Asthagufirullah!!! do not look at what she is wearing!! Only good Muslim sisters can produce good Muslim brothers.

  11. My verdict is pro-Neela.Even if she did some mistakes you can't destroy her career. In Islam the religion of this country doesn't allow discrimination and injustices so I call all concerned to give full justice to Neela without any delay.Think of a day all will be revealed.

  12. I strongly believe that, issue here is lack of understanding on both sides. I believe that all disciplinary actions should be taken keeping in mind that it should benefit the player and the sport. not to destroy both.

  13. I think she is very young, I feel she should therefore be allowed to return, and given a fair chance to prove her innocence.

  14. Markaz you are just unbelieveable!

    If you think you are a good muslim brother, you are HIGHLY mistaken!

    Why dont u emigrate somewhere that still treats women like this cos your sort is not wanted in this country

  15. AS for the badminton, i think both sides are to blame! You cant just miss training, nor can you punish someone with ridiculous workouts!

    I think coach and player need to sit down and sort out their differences!

  16. Along with cigarette she smokes and use filthy language when she dealt with national coach.
    Discipline is one the core attribute athletes should posses which lack in Najeeb.
    She shouldn't be terminated because which was a huge loss for nation but she should be on hold for long period of time, until she get it right.

  17. if the coach said 2 hrs then run the damn two hours and quite complaining like a self-important egotistical brat. If you don't wanna run the two hrs then don't miss the damn practice sessions not once but twice, even after you had been warned. And it's not as if you're that important anyway, like hell you're ever gonna participate in an international competition without embarrassing the nation, so good riddance and go work that job you obviously regard as more important than whatever insignificant career you have.

  18. "Only good Muslim sisters can produce good Muslim brothers."

    Markaz, do you think 'sisters' are there to reproduce more idiot 'brothers' like you?

  19. hey Markaz, Y women shouldent play sports. heekuraa goi dho. Neela varuge kulhuntheriaku adhi nuves nei. adhi ufedheyne kamuge nishaanehves nei. komme meehakeeves kusheh kurevidhaane meeheh. ehenekey kiyaafa neelaage kurimagu bandhu kollaakah nujeheyne. gina kudhin jey vejen thiulhenee eyna ehaa molheema. hama hageegathugaves neelaa akee varah thafaathu kulhuntherieh. Badminton dheke loabivaa adhi badminton kuriaruvan beynunvaa meehaku kamahvanyaa neela amburaa gaumee teamah gennaane. eyna ah suportves kuraane. aharennakee badminton ah varah loabi kuraa meehakeen. adhi Gaumee Team gai ulhey hurihaa kudhinves varah rangalhah dhanna meehakin.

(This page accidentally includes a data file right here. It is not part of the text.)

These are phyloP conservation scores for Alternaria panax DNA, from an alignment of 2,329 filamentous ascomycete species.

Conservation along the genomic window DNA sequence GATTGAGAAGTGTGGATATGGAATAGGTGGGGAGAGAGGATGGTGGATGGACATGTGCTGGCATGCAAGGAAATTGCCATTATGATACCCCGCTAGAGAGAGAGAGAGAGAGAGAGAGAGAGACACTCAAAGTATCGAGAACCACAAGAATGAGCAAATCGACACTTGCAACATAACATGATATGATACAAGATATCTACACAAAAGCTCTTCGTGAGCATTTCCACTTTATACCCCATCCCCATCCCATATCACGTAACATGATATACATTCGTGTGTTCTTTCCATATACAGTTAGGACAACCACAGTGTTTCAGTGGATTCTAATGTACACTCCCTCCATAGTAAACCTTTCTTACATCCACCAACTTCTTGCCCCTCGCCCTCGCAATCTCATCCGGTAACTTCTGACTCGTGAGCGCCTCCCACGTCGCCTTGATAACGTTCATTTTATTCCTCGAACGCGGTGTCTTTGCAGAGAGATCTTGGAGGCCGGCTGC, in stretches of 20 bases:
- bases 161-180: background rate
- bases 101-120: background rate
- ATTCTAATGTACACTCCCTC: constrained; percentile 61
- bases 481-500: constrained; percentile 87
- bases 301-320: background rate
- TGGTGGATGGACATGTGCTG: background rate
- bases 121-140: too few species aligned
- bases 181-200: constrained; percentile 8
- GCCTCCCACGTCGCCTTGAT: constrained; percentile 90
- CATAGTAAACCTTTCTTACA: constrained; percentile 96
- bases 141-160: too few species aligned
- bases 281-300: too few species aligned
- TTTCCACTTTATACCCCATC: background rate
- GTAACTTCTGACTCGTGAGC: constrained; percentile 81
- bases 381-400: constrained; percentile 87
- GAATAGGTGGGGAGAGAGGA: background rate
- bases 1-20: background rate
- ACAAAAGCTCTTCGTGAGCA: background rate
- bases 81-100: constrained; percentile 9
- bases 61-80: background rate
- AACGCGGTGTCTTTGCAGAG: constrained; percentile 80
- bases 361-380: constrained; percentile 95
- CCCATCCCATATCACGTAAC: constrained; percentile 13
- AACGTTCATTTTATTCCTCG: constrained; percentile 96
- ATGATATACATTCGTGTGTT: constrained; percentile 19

20. Lollies - i understand from your comment that you might be a player yourself. There might be the slightest chance that you might not be earning a living? Unlike most countries, National Players here in the Maldives, aren't exactly paid to play the sports they love. One has to work to keep the food on the table, and then play the sport in any extra time that they have. As important as punctuality is, raising an issue because she had to run for two or three hours just because she couldn't come on time for two practice sessions, because of work doesn't really make her a 'complaining self-important egotistical brat' as you say.You should really understand that Neela, spares the rest of her time just to play badminton, to give her fullest, despite a hard day's work! & I think that's how any Maldivian sports person finds time to play for the Nation. So please Lollies, who ever you are, give her a break!